1433134101_thumb.jpegDouglas, being a scientist, deduces that the best way to save his marriage, and salvage any kind of relationship with his son, is to use a trip across Europe as a way to heal old wounds and forge new bonds. And so the reader accompanies the three of them across the continent, along with the uneasy feeling that none of this is going end well.

As always, it is an extremely well-written book. Nicholls crafts his prose concisely and with a certain terseness that flows easily from page to page. His characters are equally well-crafted, but having read a few of his books I’m starting to get the feeling that I’ve met them before. They’re all slightly detached and very sardonic. I do like this because it gives his dialogue a flat, dry wit, but I am starting to think that I’m reading about the same people in different situations.

The road-trip itself is funny and sad and extremely vivid. You do get a sense that you’re right there with them experiencing Douglas’s frustration; he seems to live behind a sheet of glass with his wife and son on the other side. At times though, I thought the exposition into art galleries and landmarks got a little too dense, a bit like reading a travel brochure, and I found that it detracted from the main story. As we headed towards the end, I think I became a little impatient with all the tourist paths; I really wanted to know things turned out. I know how important it is not to rush the ending of a good novel, but by the same token, you can stretch things out a little too far.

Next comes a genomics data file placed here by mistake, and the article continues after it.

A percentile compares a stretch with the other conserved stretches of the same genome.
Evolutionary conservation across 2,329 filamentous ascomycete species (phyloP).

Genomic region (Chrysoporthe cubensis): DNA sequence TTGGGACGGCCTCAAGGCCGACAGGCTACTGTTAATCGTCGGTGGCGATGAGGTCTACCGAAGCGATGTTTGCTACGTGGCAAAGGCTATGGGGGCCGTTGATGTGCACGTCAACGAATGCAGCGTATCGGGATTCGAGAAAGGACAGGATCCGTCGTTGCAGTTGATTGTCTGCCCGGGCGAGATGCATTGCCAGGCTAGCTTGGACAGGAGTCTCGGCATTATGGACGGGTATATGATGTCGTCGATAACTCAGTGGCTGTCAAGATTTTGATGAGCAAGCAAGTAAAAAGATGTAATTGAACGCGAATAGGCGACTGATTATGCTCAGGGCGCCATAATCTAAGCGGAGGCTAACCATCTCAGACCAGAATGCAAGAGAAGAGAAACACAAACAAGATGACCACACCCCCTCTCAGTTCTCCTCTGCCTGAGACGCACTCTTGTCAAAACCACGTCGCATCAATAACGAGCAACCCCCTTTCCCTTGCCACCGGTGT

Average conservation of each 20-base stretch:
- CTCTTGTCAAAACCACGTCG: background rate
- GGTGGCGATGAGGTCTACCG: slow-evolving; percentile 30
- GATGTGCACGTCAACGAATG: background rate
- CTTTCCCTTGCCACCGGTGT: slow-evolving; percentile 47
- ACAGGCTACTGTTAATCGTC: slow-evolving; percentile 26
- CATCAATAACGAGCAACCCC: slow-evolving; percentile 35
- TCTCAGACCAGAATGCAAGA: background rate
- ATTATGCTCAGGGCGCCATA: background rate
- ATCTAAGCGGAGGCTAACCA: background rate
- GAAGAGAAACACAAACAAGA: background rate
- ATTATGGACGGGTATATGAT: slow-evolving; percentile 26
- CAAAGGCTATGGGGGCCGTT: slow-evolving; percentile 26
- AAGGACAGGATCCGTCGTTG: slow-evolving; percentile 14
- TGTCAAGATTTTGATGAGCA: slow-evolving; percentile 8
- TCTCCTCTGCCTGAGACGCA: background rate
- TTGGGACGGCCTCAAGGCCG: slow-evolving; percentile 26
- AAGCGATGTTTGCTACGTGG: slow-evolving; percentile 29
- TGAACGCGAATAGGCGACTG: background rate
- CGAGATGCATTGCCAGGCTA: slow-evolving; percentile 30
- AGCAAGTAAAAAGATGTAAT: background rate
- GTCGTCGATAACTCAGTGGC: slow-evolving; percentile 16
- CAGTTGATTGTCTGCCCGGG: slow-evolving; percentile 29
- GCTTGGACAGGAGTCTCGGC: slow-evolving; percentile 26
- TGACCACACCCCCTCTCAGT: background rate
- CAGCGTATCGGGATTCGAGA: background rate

But overall, I really enjoyed Us, and would recommend it as a cracking good read, though I didn’t like it as much as One Day or Starter for Ten.

I’m going to give it a very respectable seven out of ten.

Book review: An Iliad – A Story of War by Alessandro Baricco

I seem to be reading a lot of this fella’s stuff at the moment. His writing really appeals to me. It’s thought-provoking and beautifully crafted without going overboard on metaphors.
I had high hopes for An Iliad because I’m a bit of a greek mythology buff which is why I dived straight in right after reading Silk.
And that might not have been the best idea.

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An Illiad is the story of the Trojan War told from a range of perspectives:
heroes (alive, dead or about to be killed); kings, prophets; slaves … at one point, even the river outside Troy has its say.  It’s more approachable (and shorter) than Homer’s original work, but I think the style of it wasn’t particularly to my liking. I don’t mind working a bit harder for a good read, but I’m a bit of a stickler for consistency, and the prose tended to meander between the comic-book and the poetic. The battle scenes were bloody and magnificent, but weren’t overcooked. Baricco deliberately kept the gods out of it which allows the reader to focus on the men: their fear, their loneliness; their petty jealousies; but mainly their egos. Let’s face it, the whole ten years was about one man’s ego so it’s no surprise there was plenty of it to go around.
I did enjoy the book as a whole, I think. It was originally written in Italian, so I wonder if perhaps some of the original feel of the book was lost in translation. I should probably learn Italian and find out.
Although I didn’t like it as much as Silk, I haven’t lost faith in Mr Barricco. I’m going to read Without Blood next, and in the meantime give An Iliad six out of ten.